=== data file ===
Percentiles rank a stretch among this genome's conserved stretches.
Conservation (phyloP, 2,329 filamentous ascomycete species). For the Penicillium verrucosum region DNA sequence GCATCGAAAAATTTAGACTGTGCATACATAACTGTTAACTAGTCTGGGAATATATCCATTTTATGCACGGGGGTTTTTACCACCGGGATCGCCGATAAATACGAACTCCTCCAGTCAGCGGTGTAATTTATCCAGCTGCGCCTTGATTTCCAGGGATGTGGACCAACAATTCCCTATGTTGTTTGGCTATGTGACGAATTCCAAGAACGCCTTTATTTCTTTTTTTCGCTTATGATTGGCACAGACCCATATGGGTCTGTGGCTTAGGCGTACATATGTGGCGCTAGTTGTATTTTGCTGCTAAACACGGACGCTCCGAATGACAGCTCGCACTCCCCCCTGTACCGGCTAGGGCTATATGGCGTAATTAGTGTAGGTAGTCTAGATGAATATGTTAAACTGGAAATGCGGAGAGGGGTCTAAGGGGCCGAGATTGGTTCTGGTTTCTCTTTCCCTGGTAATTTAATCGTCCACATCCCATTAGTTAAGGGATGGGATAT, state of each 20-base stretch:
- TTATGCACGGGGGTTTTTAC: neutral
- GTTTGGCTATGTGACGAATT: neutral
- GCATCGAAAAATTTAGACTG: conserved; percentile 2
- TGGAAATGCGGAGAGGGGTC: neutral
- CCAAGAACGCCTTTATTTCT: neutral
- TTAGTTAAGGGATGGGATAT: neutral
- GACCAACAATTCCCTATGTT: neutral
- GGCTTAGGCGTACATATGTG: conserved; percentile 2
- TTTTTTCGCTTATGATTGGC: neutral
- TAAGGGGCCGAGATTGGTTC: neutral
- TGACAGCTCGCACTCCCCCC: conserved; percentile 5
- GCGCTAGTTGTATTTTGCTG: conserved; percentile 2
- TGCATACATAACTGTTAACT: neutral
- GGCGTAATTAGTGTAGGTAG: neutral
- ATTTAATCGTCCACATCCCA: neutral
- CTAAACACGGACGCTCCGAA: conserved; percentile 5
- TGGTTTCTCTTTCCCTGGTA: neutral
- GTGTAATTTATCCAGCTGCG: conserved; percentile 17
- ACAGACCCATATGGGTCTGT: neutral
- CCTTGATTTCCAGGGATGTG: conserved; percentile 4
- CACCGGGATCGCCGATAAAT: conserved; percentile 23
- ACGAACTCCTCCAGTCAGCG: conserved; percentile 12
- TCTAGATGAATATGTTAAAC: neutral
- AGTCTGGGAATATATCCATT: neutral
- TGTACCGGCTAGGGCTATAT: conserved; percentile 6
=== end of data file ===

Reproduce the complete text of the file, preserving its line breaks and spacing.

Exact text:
Percentiles rank a stretch among this genome's conserved stretches.
Conservation (phyloP, 2,329 filamentous ascomycete species). For the Penicillium verrucosum region DNA sequence GCATCGAAAAATTTAGACTGTGCATACATAACTGTTAACTAGTCTGGGAATATATCCATTTTATGCACGGGGGTTTTTACCACCGGGATCGCCGATAAATACGAACTCCTCCAGTCAGCGGTGTAATTTATCCAGCTGCGCCTTGATTTCCAGGGATGTGGACCAACAATTCCCTATGTTGTTTGGCTATGTGACGAATTCCAAGAACGCCTTTATTTCTTTTTTTCGCTTATGATTGGCACAGACCCATATGGGTCTGTGGCTTAGGCGTACATATGTGGCGCTAGTTGTATTTTGCTGCTAAACACGGACGCTCCGAATGACAGCTCGCACTCCCCCCTGTACCGGCTAGGGCTATATGGCGTAATTAGTGTAGGTAGTCTAGATGAATATGTTAAACTGGAAATGCGGAGAGGGGTCTAAGGGGCCGAGATTGGTTCTGGTTTCTCTTTCCCTGGTAATTTAATCGTCCACATCCCATTAGTTAAGGGATGGGATAT, state of each 20-base stretch:
- TTATGCACGGGGGTTTTTAC: neutral
- GTTTGGCTATGTGACGAATT: neutral
- GCATCGAAAAATTTAGACTG: conserved; percentile 2
- TGGAAATGCGGAGAGGGGTC: neutral
- CCAAGAACGCCTTTATTTCT: neutral
- TTAGTTAAGGGATGGGATAT: neutral
- GACCAACAATTCCCTATGTT: neutral
- GGCTTAGGCGTACATATGTG: conserved; percentile 2
- TTTTTTCGCTTATGATTGGC: neutral
- TAAGGGGCCGAGATTGGTTC: neutral
- TGACAGCTCGCACTCCCCCC: conserved; percentile 5
- GCGCTAGTTGTATTTTGCTG: conserved; percentile 2
- TGCATACATAACTGTTAACT: neutral
- GGCGTAATTAGTGTAGGTAG: neutral
- ATTTAATCGTCCACATCCCA: neutral
- CTAAACACGGACGCTCCGAA: conserved; percentile 5
- TGGTTTCTCTTTCCCTGGTA: neutral
- GTGTAATTTATCCAGCTGCG: conserved; percentile 17
- ACAGACCCATATGGGTCTGT: neutral
- CCTTGATTTCCAGGGATGTG: conserved; percentile 4
- CACCGGGATCGCCGATAAAT: conserved; percentile 23
- ACGAACTCCTCCAGTCAGCG: conserved; percentile 12
- TCTAGATGAATATGTTAAAC: neutral
- AGTCTGGGAATATATCCATT: neutral
- TGTACCGGCTAGGGCTATAT: conserved; percentile 6